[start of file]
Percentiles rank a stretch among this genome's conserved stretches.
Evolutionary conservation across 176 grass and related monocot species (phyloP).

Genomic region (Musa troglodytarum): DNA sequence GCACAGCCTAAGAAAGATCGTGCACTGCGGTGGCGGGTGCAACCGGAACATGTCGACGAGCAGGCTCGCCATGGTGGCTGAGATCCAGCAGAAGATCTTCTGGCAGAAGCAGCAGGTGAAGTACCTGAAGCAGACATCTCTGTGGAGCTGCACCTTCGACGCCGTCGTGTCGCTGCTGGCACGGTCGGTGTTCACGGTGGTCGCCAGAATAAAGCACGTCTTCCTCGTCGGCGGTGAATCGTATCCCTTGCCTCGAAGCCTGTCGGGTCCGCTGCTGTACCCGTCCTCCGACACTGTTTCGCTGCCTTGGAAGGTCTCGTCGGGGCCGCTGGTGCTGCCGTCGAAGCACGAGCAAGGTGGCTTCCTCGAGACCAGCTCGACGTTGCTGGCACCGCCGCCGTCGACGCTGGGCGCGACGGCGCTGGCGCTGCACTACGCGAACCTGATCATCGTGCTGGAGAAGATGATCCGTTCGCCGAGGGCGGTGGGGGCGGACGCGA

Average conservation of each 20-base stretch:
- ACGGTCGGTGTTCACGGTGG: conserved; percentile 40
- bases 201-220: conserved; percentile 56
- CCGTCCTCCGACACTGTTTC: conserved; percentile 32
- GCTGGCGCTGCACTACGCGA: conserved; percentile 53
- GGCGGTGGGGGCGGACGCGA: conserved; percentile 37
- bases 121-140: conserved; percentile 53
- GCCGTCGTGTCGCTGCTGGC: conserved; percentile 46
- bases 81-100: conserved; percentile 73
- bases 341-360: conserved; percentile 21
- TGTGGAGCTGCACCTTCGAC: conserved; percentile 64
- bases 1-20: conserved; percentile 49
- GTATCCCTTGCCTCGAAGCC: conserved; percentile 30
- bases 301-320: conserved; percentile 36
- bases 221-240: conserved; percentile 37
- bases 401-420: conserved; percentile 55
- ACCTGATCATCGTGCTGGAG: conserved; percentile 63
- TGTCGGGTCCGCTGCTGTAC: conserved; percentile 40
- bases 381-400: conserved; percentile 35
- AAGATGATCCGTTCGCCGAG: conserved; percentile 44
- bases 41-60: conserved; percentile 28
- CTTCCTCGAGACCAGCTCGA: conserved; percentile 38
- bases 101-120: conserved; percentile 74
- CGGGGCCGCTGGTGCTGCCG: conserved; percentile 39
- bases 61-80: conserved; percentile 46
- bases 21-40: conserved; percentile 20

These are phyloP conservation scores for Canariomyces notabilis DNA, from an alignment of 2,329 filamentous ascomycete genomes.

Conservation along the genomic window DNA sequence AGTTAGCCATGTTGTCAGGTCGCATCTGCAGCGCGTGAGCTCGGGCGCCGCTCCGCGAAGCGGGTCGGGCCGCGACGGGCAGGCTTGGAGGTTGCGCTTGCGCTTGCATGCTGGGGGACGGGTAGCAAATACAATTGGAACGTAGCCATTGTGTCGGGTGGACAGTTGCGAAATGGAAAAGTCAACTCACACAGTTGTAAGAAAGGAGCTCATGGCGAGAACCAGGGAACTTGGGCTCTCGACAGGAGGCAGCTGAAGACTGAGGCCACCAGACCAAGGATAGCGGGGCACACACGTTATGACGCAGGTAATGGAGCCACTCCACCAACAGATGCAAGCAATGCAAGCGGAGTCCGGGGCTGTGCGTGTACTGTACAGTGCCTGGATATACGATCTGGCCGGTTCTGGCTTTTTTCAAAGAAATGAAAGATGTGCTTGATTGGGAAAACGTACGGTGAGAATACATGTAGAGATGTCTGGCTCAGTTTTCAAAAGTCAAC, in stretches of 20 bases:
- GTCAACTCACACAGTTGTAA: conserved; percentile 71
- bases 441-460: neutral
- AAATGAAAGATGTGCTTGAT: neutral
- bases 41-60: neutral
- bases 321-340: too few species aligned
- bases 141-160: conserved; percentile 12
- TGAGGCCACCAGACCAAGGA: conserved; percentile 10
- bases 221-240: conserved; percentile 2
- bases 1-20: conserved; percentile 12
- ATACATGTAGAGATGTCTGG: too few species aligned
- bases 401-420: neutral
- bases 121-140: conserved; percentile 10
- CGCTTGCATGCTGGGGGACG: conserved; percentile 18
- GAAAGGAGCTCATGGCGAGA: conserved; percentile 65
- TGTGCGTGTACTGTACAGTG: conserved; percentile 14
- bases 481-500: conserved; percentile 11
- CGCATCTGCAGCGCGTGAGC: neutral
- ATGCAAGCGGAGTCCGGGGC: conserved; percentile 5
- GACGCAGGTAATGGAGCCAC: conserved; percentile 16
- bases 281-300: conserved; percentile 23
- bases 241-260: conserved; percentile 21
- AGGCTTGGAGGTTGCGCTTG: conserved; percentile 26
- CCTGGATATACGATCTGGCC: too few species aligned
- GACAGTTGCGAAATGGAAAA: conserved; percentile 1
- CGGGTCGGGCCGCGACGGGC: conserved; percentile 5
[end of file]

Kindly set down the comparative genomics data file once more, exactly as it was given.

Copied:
Percentiles rank a stretch among this genome's conserved stretches.
Evolutionary conservation across 176 grass and related monocot species (phyloP).

Genomic region (Musa troglodytarum): DNA sequence GCACAGCCTAAGAAAGATCGTGCACTGCGGTGGCGGGTGCAACCGGAACATGTCGACGAGCAGGCTCGCCATGGTGGCTGAGATCCAGCAGAAGATCTTCTGGCAGAAGCAGCAGGTGAAGTACCTGAAGCAGACATCTCTGTGGAGCTGCACCTTCGACGCCGTCGTGTCGCTGCTGGCACGGTCGGTGTTCACGGTGGTCGCCAGAATAAAGCACGTCTTCCTCGTCGGCGGTGAATCGTATCCCTTGCCTCGAAGCCTGTCGGGTCCGCTGCTGTACCCGTCCTCCGACACTGTTTCGCTGCCTTGGAAGGTCTCGTCGGGGCCGCTGGTGCTGCCGTCGAAGCACGAGCAAGGTGGCTTCCTCGAGACCAGCTCGACGTTGCTGGCACCGCCGCCGTCGACGCTGGGCGCGACGGCGCTGGCGCTGCACTACGCGAACCTGATCATCGTGCTGGAGAAGATGATCCGTTCGCCGAGGGCGGTGGGGGCGGACGCGA

Average conservation of each 20-base stretch:
- ACGGTCGGTGTTCACGGTGG: conserved; percentile 40
- bases 201-220: conserved; percentile 56
- CCGTCCTCCGACACTGTTTC: conserved; percentile 32
- GCTGGCGCTGCACTACGCGA: conserved; percentile 53
- GGCGGTGGGGGCGGACGCGA: conserved; percentile 37
- bases 121-140: conserved; percentile 53
- GCCGTCGTGTCGCTGCTGGC: conserved; percentile 46
- bases 81-100: conserved; percentile 73
- bases 341-360: conserved; percentile 21
- TGTGGAGCTGCACCTTCGAC: conserved; percentile 64
- bases 1-20: conserved; percentile 49
- GTATCCCTTGCCTCGAAGCC: conserved; percentile 30
- bases 301-320: conserved; percentile 36
- bases 221-240: conserved; percentile 37
- bases 401-420: conserved; percentile 55
- ACCTGATCATCGTGCTGGAG: conserved; percentile 63
- TGTCGGGTCCGCTGCTGTAC: conserved; percentile 40
- bases 381-400: conserved; percentile 35
- AAGATGATCCGTTCGCCGAG: conserved; percentile 44
- bases 41-60: conserved; percentile 28
- CTTCCTCGAGACCAGCTCGA: conserved; percentile 38
- bases 101-120: conserved; percentile 74
- CGGGGCCGCTGGTGCTGCCG: conserved; percentile 39
- bases 61-80: conserved; percentile 46
- bases 21-40: conserved; percentile 20

These are phyloP conservation scores for Canariomyces notabilis DNA, from an alignment of 2,329 filamentous ascomycete genomes.

Conservation along the genomic window DNA sequence AGTTAGCCATGTTGTCAGGTCGCATCTGCAGCGCGTGAGCTCGGGCGCCGCTCCGCGAAGCGGGTCGGGCCGCGACGGGCAGGCTTGGAGGTTGCGCTTGCGCTTGCATGCTGGGGGACGGGTAGCAAATACAATTGGAACGTAGCCATTGTGTCGGGTGGACAGTTGCGAAATGGAAAAGTCAACTCACACAGTTGTAAGAAAGGAGCTCATGGCGAGAACCAGGGAACTTGGGCTCTCGACAGGAGGCAGCTGAAGACTGAGGCCACCAGACCAAGGATAGCGGGGCACACACGTTATGACGCAGGTAATGGAGCCACTCCACCAACAGATGCAAGCAATGCAAGCGGAGTCCGGGGCTGTGCGTGTACTGTACAGTGCCTGGATATACGATCTGGCCGGTTCTGGCTTTTTTCAAAGAAATGAAAGATGTGCTTGATTGGGAAAACGTACGGTGAGAATACATGTAGAGATGTCTGGCTCAGTTTTCAAAAGTCAAC, in stretches of 20 bases:
- GTCAACTCACACAGTTGTAA: conserved; percentile 71
- bases 441-460: neutral
- AAATGAAAGATGTGCTTGAT: neutral
- bases 41-60: neutral
- bases 321-340: too few species aligned
- bases 141-160: conserved; percentile 12
- TGAGGCCACCAGACCAAGGA: conserved; percentile 10
- bases 221-240: conserved; percentile 2
- bases 1-20: conserved; percentile 12
- ATACATGTAGAGATGTCTGG: too few species aligned
- bases 401-420: neutral
- bases 121-140: conserved; percentile 10
- CGCTTGCATGCTGGGGGACG: conserved; percentile 18
- GAAAGGAGCTCATGGCGAGA: conserved; percentile 65
- TGTGCGTGTACTGTACAGTG: conserved; percentile 14
- bases 481-500: conserved; percentile 11
- CGCATCTGCAGCGCGTGAGC: neutral
- ATGCAAGCGGAGTCCGGGGC: conserved; percentile 5
- GACGCAGGTAATGGAGCCAC: conserved; percentile 16
- bases 281-300: conserved; percentile 23
- bases 241-260: conserved; percentile 21
- AGGCTTGGAGGTTGCGCTTG: conserved; percentile 26
- CCTGGATATACGATCTGGCC: too few species aligned
- GACAGTTGCGAAATGGAAAA: conserved; percentile 1
- CGGGTCGGGCCGCGACGGGC: conserved; percentile 5